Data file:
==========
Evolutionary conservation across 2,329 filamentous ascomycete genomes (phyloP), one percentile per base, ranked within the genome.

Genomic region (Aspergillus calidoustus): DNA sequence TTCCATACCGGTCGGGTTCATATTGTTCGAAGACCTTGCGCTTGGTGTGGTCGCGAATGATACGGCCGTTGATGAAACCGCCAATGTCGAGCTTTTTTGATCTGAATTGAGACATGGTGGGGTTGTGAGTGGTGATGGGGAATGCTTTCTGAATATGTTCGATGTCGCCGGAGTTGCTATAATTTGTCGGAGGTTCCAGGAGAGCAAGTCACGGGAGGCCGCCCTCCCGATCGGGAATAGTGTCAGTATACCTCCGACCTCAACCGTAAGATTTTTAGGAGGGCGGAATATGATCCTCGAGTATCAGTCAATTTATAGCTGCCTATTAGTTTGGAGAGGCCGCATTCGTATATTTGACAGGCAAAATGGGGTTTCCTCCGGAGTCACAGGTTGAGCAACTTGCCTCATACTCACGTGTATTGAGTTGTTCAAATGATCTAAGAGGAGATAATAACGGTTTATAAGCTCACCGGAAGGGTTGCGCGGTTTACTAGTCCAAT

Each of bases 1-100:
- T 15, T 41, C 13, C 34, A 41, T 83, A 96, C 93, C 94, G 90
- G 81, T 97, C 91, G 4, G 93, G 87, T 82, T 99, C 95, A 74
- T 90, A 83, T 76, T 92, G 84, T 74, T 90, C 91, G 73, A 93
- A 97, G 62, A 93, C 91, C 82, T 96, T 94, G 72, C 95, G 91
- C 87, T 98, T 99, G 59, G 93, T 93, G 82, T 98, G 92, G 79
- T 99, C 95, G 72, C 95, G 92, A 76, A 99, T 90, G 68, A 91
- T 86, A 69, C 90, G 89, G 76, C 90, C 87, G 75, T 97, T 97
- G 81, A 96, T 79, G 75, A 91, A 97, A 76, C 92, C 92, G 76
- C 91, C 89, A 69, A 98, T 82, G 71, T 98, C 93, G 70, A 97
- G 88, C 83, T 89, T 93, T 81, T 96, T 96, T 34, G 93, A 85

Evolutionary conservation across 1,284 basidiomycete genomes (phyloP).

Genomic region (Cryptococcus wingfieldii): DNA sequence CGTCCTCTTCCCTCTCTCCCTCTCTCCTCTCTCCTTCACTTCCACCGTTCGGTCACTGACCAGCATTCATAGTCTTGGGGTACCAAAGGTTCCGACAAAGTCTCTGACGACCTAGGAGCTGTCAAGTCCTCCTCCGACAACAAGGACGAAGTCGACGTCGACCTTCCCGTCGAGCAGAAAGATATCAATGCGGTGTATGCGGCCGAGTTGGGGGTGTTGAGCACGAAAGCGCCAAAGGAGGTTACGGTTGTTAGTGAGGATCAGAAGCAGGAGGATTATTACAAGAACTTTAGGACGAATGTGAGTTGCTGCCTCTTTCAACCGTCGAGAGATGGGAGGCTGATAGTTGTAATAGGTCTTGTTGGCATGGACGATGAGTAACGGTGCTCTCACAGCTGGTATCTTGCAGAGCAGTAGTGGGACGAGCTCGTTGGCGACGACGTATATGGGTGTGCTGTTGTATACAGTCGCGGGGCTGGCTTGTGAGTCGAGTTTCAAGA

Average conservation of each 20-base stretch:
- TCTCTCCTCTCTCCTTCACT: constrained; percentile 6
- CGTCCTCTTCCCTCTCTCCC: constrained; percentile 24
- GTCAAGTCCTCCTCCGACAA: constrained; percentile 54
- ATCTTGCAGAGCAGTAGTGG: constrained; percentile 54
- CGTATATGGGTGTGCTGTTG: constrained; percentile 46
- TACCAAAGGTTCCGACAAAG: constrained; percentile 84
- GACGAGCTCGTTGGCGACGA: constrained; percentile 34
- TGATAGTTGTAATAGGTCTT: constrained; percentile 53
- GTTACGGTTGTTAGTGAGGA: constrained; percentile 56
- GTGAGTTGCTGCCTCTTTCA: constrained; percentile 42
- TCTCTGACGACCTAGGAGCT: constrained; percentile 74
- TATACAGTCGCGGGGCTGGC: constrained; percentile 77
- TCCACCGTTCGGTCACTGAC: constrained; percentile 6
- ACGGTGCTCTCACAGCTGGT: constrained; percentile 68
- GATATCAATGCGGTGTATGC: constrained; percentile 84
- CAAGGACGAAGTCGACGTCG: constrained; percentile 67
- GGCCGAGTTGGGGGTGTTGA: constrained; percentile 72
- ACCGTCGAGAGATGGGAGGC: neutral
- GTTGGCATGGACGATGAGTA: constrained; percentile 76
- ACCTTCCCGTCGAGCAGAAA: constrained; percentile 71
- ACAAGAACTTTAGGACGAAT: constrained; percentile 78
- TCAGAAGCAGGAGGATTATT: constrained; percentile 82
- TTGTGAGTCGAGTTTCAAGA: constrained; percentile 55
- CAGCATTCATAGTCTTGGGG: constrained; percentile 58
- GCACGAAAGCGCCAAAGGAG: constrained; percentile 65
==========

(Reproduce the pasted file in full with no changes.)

Evolutionary conservation across 2,329 filamentous ascomycete genomes (phyloP), one percentile per base, ranked within the genome.

Genomic region (Aspergillus calidoustus): DNA sequence TTCCATACCGGTCGGGTTCATATTGTTCGAAGACCTTGCGCTTGGTGTGGTCGCGAATGATACGGCCGTTGATGAAACCGCCAATGTCGAGCTTTTTTGATCTGAATTGAGACATGGTGGGGTTGTGAGTGGTGATGGGGAATGCTTTCTGAATATGTTCGATGTCGCCGGAGTTGCTATAATTTGTCGGAGGTTCCAGGAGAGCAAGTCACGGGAGGCCGCCCTCCCGATCGGGAATAGTGTCAGTATACCTCCGACCTCAACCGTAAGATTTTTAGGAGGGCGGAATATGATCCTCGAGTATCAGTCAATTTATAGCTGCCTATTAGTTTGGAGAGGCCGCATTCGTATATTTGACAGGCAAAATGGGGTTTCCTCCGGAGTCACAGGTTGAGCAACTTGCCTCATACTCACGTGTATTGAGTTGTTCAAATGATCTAAGAGGAGATAATAACGGTTTATAAGCTCACCGGAAGGGTTGCGCGGTTTACTAGTCCAAT

Each of bases 1-100:
- T 15, T 41, C 13, C 34, A 41, T 83, A 96, C 93, C 94, G 90
- G 81, T 97, C 91, G 4, G 93, G 87, T 82, T 99, C 95, A 74
- T 90, A 83, T 76, T 92, G 84, T 74, T 90, C 91, G 73, A 93
- A 97, G 62, A 93, C 91, C 82, T 96, T 94, G 72, C 95, G 91
- C 87, T 98, T 99, G 59, G 93, T 93, G 82, T 98, G 92, G 79
- T 99, C 95, G 72, C 95, G 92, A 76, A 99, T 90, G 68, A 91
- T 86, A 69, C 90, G 89, G 76, C 90, C 87, G 75, T 97, T 97
- G 81, A 96, T 79, G 75, A 91, A 97, A 76, C 92, C 92, G 76
- C 91, C 89, A 69, A 98, T 82, G 71, T 98, C 93, G 70, A 97
- G 88, C 83, T 89, T 93, T 81, T 96, T 96, T 34, G 93, A 85

Evolutionary conservation across 1,284 basidiomycete genomes (phyloP).

Genomic region (Cryptococcus wingfieldii): DNA sequence CGTCCTCTTCCCTCTCTCCCTCTCTCCTCTCTCCTTCACTTCCACCGTTCGGTCACTGACCAGCATTCATAGTCTTGGGGTACCAAAGGTTCCGACAAAGTCTCTGACGACCTAGGAGCTGTCAAGTCCTCCTCCGACAACAAGGACGAAGTCGACGTCGACCTTCCCGTCGAGCAGAAAGATATCAATGCGGTGTATGCGGCCGAGTTGGGGGTGTTGAGCACGAAAGCGCCAAAGGAGGTTACGGTTGTTAGTGAGGATCAGAAGCAGGAGGATTATTACAAGAACTTTAGGACGAATGTGAGTTGCTGCCTCTTTCAACCGTCGAGAGATGGGAGGCTGATAGTTGTAATAGGTCTTGTTGGCATGGACGATGAGTAACGGTGCTCTCACAGCTGGTATCTTGCAGAGCAGTAGTGGGACGAGCTCGTTGGCGACGACGTATATGGGTGTGCTGTTGTATACAGTCGCGGGGCTGGCTTGTGAGTCGAGTTTCAAGA

Average conservation of each 20-base stretch:
- TCTCTCCTCTCTCCTTCACT: constrained; percentile 6
- CGTCCTCTTCCCTCTCTCCC: constrained; percentile 24
- GTCAAGTCCTCCTCCGACAA: constrained; percentile 54
- ATCTTGCAGAGCAGTAGTGG: constrained; percentile 54
- CGTATATGGGTGTGCTGTTG: constrained; percentile 46
- TACCAAAGGTTCCGACAAAG: constrained; percentile 84
- GACGAGCTCGTTGGCGACGA: constrained; percentile 34
- TGATAGTTGTAATAGGTCTT: constrained; percentile 53
- GTTACGGTTGTTAGTGAGGA: constrained; percentile 56
- GTGAGTTGCTGCCTCTTTCA: constrained; percentile 42
- TCTCTGACGACCTAGGAGCT: constrained; percentile 74
- TATACAGTCGCGGGGCTGGC: constrained; percentile 77
- TCCACCGTTCGGTCACTGAC: constrained; percentile 6
- ACGGTGCTCTCACAGCTGGT: constrained; percentile 68
- GATATCAATGCGGTGTATGC: constrained; percentile 84
- CAAGGACGAAGTCGACGTCG: constrained; percentile 67
- GGCCGAGTTGGGGGTGTTGA: constrained; percentile 72
- ACCGTCGAGAGATGGGAGGC: neutral
- GTTGGCATGGACGATGAGTA: constrained; percentile 76
- ACCTTCCCGTCGAGCAGAAA: constrained; percentile 71
- ACAAGAACTTTAGGACGAAT: constrained; percentile 78
- TCAGAAGCAGGAGGATTATT: constrained; percentile 82
- TTGTGAGTCGAGTTTCAAGA: constrained; percentile 55
- CAGCATTCATAGTCTTGGGG: constrained; percentile 58
- GCACGAAAGCGCCAAAGGAG: constrained; percentile 65